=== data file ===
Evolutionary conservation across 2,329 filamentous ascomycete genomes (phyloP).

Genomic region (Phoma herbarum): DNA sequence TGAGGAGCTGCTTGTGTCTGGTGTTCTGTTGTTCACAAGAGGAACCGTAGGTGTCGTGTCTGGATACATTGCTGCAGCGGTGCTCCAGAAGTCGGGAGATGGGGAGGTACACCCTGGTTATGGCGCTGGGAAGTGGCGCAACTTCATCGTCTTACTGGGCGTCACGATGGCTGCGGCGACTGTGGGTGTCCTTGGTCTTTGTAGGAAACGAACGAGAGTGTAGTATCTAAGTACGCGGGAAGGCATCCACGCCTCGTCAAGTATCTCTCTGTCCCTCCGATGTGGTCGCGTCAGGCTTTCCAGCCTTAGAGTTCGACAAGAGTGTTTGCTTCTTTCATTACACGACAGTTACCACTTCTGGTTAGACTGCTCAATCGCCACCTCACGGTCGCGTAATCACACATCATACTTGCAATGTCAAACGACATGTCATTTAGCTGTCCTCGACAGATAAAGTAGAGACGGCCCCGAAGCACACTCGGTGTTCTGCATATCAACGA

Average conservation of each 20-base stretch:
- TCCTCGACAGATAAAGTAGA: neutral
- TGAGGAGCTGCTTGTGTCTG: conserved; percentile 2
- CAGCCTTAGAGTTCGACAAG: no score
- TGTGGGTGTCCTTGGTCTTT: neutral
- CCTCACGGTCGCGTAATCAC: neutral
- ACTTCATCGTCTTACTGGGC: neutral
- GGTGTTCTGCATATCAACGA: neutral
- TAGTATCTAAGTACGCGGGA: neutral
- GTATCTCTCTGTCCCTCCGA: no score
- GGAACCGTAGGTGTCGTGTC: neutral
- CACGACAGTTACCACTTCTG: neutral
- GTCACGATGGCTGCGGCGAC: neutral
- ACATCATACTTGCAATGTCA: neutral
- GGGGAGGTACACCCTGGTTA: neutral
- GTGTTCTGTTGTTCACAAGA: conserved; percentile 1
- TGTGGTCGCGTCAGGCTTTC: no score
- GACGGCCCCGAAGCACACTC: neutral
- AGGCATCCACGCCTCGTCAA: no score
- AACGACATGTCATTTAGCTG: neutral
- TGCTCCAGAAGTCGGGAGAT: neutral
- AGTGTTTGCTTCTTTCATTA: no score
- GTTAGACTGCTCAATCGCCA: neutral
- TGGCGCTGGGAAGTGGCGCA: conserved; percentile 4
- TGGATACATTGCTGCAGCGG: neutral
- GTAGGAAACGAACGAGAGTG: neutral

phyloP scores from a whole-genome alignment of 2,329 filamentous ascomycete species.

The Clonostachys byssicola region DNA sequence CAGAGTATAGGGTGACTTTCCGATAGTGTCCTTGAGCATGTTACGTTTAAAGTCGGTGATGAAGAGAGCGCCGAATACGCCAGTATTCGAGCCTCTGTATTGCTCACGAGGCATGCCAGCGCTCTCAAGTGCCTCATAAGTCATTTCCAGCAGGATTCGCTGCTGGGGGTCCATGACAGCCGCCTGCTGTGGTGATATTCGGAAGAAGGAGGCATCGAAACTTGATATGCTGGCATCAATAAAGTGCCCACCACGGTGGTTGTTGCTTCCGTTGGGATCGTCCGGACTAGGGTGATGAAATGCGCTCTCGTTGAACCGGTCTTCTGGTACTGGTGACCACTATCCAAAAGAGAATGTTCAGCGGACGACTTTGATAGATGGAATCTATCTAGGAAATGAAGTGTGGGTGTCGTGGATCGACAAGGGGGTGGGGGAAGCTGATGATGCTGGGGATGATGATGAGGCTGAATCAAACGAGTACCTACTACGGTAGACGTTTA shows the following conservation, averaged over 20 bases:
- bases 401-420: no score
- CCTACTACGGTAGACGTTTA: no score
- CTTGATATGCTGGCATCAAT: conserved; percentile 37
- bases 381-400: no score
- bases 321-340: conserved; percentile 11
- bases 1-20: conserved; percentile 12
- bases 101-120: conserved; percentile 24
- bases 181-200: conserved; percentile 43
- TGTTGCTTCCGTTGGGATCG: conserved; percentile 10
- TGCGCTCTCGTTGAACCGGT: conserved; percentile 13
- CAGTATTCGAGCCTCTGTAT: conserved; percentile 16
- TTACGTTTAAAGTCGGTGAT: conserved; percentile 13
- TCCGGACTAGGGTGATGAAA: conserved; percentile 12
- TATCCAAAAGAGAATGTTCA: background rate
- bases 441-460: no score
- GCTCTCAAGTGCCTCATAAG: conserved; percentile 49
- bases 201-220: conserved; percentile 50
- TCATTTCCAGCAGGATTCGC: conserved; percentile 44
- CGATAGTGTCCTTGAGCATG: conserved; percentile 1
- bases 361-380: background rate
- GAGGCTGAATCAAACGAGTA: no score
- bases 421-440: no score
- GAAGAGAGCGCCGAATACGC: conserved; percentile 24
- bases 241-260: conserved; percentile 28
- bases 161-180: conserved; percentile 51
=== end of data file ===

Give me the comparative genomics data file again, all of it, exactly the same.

Evolutionary conservation across 2,329 filamentous ascomycete genomes (phyloP).

Genomic region (Phoma herbarum): DNA sequence TGAGGAGCTGCTTGTGTCTGGTGTTCTGTTGTTCACAAGAGGAACCGTAGGTGTCGTGTCTGGATACATTGCTGCAGCGGTGCTCCAGAAGTCGGGAGATGGGGAGGTACACCCTGGTTATGGCGCTGGGAAGTGGCGCAACTTCATCGTCTTACTGGGCGTCACGATGGCTGCGGCGACTGTGGGTGTCCTTGGTCTTTGTAGGAAACGAACGAGAGTGTAGTATCTAAGTACGCGGGAAGGCATCCACGCCTCGTCAAGTATCTCTCTGTCCCTCCGATGTGGTCGCGTCAGGCTTTCCAGCCTTAGAGTTCGACAAGAGTGTTTGCTTCTTTCATTACACGACAGTTACCACTTCTGGTTAGACTGCTCAATCGCCACCTCACGGTCGCGTAATCACACATCATACTTGCAATGTCAAACGACATGTCATTTAGCTGTCCTCGACAGATAAAGTAGAGACGGCCCCGAAGCACACTCGGTGTTCTGCATATCAACGA

Average conservation of each 20-base stretch:
- TCCTCGACAGATAAAGTAGA: neutral
- TGAGGAGCTGCTTGTGTCTG: conserved; percentile 2
- CAGCCTTAGAGTTCGACAAG: no score
- TGTGGGTGTCCTTGGTCTTT: neutral
- CCTCACGGTCGCGTAATCAC: neutral
- ACTTCATCGTCTTACTGGGC: neutral
- GGTGTTCTGCATATCAACGA: neutral
- TAGTATCTAAGTACGCGGGA: neutral
- GTATCTCTCTGTCCCTCCGA: no score
- GGAACCGTAGGTGTCGTGTC: neutral
- CACGACAGTTACCACTTCTG: neutral
- GTCACGATGGCTGCGGCGAC: neutral
- ACATCATACTTGCAATGTCA: neutral
- GGGGAGGTACACCCTGGTTA: neutral
- GTGTTCTGTTGTTCACAAGA: conserved; percentile 1
- TGTGGTCGCGTCAGGCTTTC: no score
- GACGGCCCCGAAGCACACTC: neutral
- AGGCATCCACGCCTCGTCAA: no score
- AACGACATGTCATTTAGCTG: neutral
- TGCTCCAGAAGTCGGGAGAT: neutral
- AGTGTTTGCTTCTTTCATTA: no score
- GTTAGACTGCTCAATCGCCA: neutral
- TGGCGCTGGGAAGTGGCGCA: conserved; percentile 4
- TGGATACATTGCTGCAGCGG: neutral
- GTAGGAAACGAACGAGAGTG: neutral

phyloP scores from a whole-genome alignment of 2,329 filamentous ascomycete species.

The Clonostachys byssicola region DNA sequence CAGAGTATAGGGTGACTTTCCGATAGTGTCCTTGAGCATGTTACGTTTAAAGTCGGTGATGAAGAGAGCGCCGAATACGCCAGTATTCGAGCCTCTGTATTGCTCACGAGGCATGCCAGCGCTCTCAAGTGCCTCATAAGTCATTTCCAGCAGGATTCGCTGCTGGGGGTCCATGACAGCCGCCTGCTGTGGTGATATTCGGAAGAAGGAGGCATCGAAACTTGATATGCTGGCATCAATAAAGTGCCCACCACGGTGGTTGTTGCTTCCGTTGGGATCGTCCGGACTAGGGTGATGAAATGCGCTCTCGTTGAACCGGTCTTCTGGTACTGGTGACCACTATCCAAAAGAGAATGTTCAGCGGACGACTTTGATAGATGGAATCTATCTAGGAAATGAAGTGTGGGTGTCGTGGATCGACAAGGGGGTGGGGGAAGCTGATGATGCTGGGGATGATGATGAGGCTGAATCAAACGAGTACCTACTACGGTAGACGTTTA shows the following conservation, averaged over 20 bases:
- bases 401-420: no score
- CCTACTACGGTAGACGTTTA: no score
- CTTGATATGCTGGCATCAAT: conserved; percentile 37
- bases 381-400: no score
- bases 321-340: conserved; percentile 11
- bases 1-20: conserved; percentile 12
- bases 101-120: conserved; percentile 24
- bases 181-200: conserved; percentile 43
- TGTTGCTTCCGTTGGGATCG: conserved; percentile 10
- TGCGCTCTCGTTGAACCGGT: conserved; percentile 13
- CAGTATTCGAGCCTCTGTAT: conserved; percentile 16
- TTACGTTTAAAGTCGGTGAT: conserved; percentile 13
- TCCGGACTAGGGTGATGAAA: conserved; percentile 12
- TATCCAAAAGAGAATGTTCA: background rate
- bases 441-460: no score
- GCTCTCAAGTGCCTCATAAG: conserved; percentile 49
- bases 201-220: conserved; percentile 50
- TCATTTCCAGCAGGATTCGC: conserved; percentile 44
- CGATAGTGTCCTTGAGCATG: conserved; percentile 1
- bases 361-380: background rate
- GAGGCTGAATCAAACGAGTA: no score
- bases 421-440: no score
- GAAGAGAGCGCCGAATACGC: conserved; percentile 24
- bases 241-260: conserved; percentile 28
- bases 161-180: conserved; percentile 51